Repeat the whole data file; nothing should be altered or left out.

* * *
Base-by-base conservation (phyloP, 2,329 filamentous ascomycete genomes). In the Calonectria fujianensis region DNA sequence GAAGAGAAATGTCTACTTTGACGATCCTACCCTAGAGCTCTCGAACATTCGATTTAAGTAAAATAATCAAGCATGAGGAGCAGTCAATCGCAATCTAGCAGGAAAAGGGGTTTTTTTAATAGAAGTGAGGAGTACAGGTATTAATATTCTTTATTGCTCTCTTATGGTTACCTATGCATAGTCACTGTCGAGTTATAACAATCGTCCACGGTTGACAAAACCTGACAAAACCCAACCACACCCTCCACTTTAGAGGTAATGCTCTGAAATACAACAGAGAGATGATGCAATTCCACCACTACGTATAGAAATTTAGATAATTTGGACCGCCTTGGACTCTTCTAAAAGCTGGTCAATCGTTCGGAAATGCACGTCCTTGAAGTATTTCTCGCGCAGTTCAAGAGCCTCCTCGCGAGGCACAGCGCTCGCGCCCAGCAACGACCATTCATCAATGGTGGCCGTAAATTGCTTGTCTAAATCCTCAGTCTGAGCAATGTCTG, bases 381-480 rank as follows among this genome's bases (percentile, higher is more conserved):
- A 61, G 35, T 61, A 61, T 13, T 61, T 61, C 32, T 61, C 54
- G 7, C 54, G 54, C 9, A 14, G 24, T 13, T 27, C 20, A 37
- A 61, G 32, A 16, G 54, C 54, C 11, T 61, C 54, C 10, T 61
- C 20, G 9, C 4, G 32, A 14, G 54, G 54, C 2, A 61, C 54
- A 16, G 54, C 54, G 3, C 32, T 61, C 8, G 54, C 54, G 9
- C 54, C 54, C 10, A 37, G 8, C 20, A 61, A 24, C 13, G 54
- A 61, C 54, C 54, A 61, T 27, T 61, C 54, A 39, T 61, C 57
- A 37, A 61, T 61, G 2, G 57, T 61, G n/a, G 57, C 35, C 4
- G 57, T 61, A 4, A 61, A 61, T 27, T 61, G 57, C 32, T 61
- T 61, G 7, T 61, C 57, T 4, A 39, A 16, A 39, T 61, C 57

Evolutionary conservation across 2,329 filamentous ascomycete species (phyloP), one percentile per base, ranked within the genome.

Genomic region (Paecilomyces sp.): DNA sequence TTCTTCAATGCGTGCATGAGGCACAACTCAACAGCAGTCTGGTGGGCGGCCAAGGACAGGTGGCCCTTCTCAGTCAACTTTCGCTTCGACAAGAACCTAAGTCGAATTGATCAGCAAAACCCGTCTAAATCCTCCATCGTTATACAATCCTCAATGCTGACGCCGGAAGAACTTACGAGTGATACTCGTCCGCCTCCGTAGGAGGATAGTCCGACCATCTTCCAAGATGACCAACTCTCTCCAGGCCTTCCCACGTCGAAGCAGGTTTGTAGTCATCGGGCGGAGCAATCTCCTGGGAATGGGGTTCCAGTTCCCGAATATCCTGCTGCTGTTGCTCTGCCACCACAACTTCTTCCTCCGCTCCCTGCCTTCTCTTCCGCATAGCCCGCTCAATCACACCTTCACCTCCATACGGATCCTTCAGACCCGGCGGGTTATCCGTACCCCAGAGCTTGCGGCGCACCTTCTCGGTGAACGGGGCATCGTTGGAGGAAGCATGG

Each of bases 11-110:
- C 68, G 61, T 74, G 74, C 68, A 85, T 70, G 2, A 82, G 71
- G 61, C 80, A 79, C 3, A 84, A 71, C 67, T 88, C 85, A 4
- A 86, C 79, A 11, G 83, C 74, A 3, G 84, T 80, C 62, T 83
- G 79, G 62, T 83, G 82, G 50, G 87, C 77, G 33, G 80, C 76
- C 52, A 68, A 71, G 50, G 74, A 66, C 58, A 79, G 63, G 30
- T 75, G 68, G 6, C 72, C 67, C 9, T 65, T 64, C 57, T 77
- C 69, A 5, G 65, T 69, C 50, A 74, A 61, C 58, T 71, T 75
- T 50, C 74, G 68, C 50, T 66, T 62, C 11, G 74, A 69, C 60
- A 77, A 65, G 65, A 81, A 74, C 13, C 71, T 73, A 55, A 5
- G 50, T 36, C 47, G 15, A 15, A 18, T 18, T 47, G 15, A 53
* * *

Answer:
Base-by-base conservation (phyloP, 2,329 filamentous ascomycete genomes). In the Calonectria fujianensis region DNA sequence GAAGAGAAATGTCTACTTTGACGATCCTACCCTAGAGCTCTCGAACATTCGATTTAAGTAAAATAATCAAGCATGAGGAGCAGTCAATCGCAATCTAGCAGGAAAAGGGGTTTTTTTAATAGAAGTGAGGAGTACAGGTATTAATATTCTTTATTGCTCTCTTATGGTTACCTATGCATAGTCACTGTCGAGTTATAACAATCGTCCACGGTTGACAAAACCTGACAAAACCCAACCACACCCTCCACTTTAGAGGTAATGCTCTGAAATACAACAGAGAGATGATGCAATTCCACCACTACGTATAGAAATTTAGATAATTTGGACCGCCTTGGACTCTTCTAAAAGCTGGTCAATCGTTCGGAAATGCACGTCCTTGAAGTATTTCTCGCGCAGTTCAAGAGCCTCCTCGCGAGGCACAGCGCTCGCGCCCAGCAACGACCATTCATCAATGGTGGCCGTAAATTGCTTGTCTAAATCCTCAGTCTGAGCAATGTCTG, bases 381-480 rank as follows among this genome's bases (percentile, higher is more conserved):
- A 61, G 35, T 61, A 61, T 13, T 61, T 61, C 32, T 61, C 54
- G 7, C 54, G 54, C 9, A 14, G 24, T 13, T 27, C 20, A 37
- A 61, G 32, A 16, G 54, C 54, C 11, T 61, C 54, C 10, T 61
- C 20, G 9, C 4, G 32, A 14, G 54, G 54, C 2, A 61, C 54
- A 16, G 54, C 54, G 3, C 32, T 61, C 8, G 54, C 54, G 9
- C 54, C 54, C 10, A 37, G 8, C 20, A 61, A 24, C 13, G 54
- A 61, C 54, C 54, A 61, T 27, T 61, C 54, A 39, T 61, C 57
- A 37, A 61, T 61, G 2, G 57, T 61, G n/a, G 57, C 35, C 4
- G 57, T 61, A 4, A 61, A 61, T 27, T 61, G 57, C 32, T 61
- T 61, G 7, T 61, C 57, T 4, A 39, A 16, A 39, T 61, C 57

Evolutionary conservation across 2,329 filamentous ascomycete species (phyloP), one percentile per base, ranked within the genome.

Genomic region (Paecilomyces sp.): DNA sequence TTCTTCAATGCGTGCATGAGGCACAACTCAACAGCAGTCTGGTGGGCGGCCAAGGACAGGTGGCCCTTCTCAGTCAACTTTCGCTTCGACAAGAACCTAAGTCGAATTGATCAGCAAAACCCGTCTAAATCCTCCATCGTTATACAATCCTCAATGCTGACGCCGGAAGAACTTACGAGTGATACTCGTCCGCCTCCGTAGGAGGATAGTCCGACCATCTTCCAAGATGACCAACTCTCTCCAGGCCTTCCCACGTCGAAGCAGGTTTGTAGTCATCGGGCGGAGCAATCTCCTGGGAATGGGGTTCCAGTTCCCGAATATCCTGCTGCTGTTGCTCTGCCACCACAACTTCTTCCTCCGCTCCCTGCCTTCTCTTCCGCATAGCCCGCTCAATCACACCTTCACCTCCATACGGATCCTTCAGACCCGGCGGGTTATCCGTACCCCAGAGCTTGCGGCGCACCTTCTCGGTGAACGGGGCATCGTTGGAGGAAGCATGG

Each of bases 11-110:
- C 68, G 61, T 74, G 74, C 68, A 85, T 70, G 2, A 82, G 71
- G 61, C 80, A 79, C 3, A 84, A 71, C 67, T 88, C 85, A 4
- A 86, C 79, A 11, G 83, C 74, A 3, G 84, T 80, C 62, T 83
- G 79, G 62, T 83, G 82, G 50, G 87, C 77, G 33, G 80, C 76
- C 52, A 68, A 71, G 50, G 74, A 66, C 58, A 79, G 63, G 30
- T 75, G 68, G 6, C 72, C 67, C 9, T 65, T 64, C 57, T 77
- C 69, A 5, G 65, T 69, C 50, A 74, A 61, C 58, T 71, T 75
- T 50, C 74, G 68, C 50, T 66, T 62, C 11, G 74, A 69, C 60
- A 77, A 65, G 65, A 81, A 74, C 13, C 71, T 73, A 55, A 5
- G 50, T 36, C 47, G 15, A 15, A 18, T 18, T 47, G 15, A 53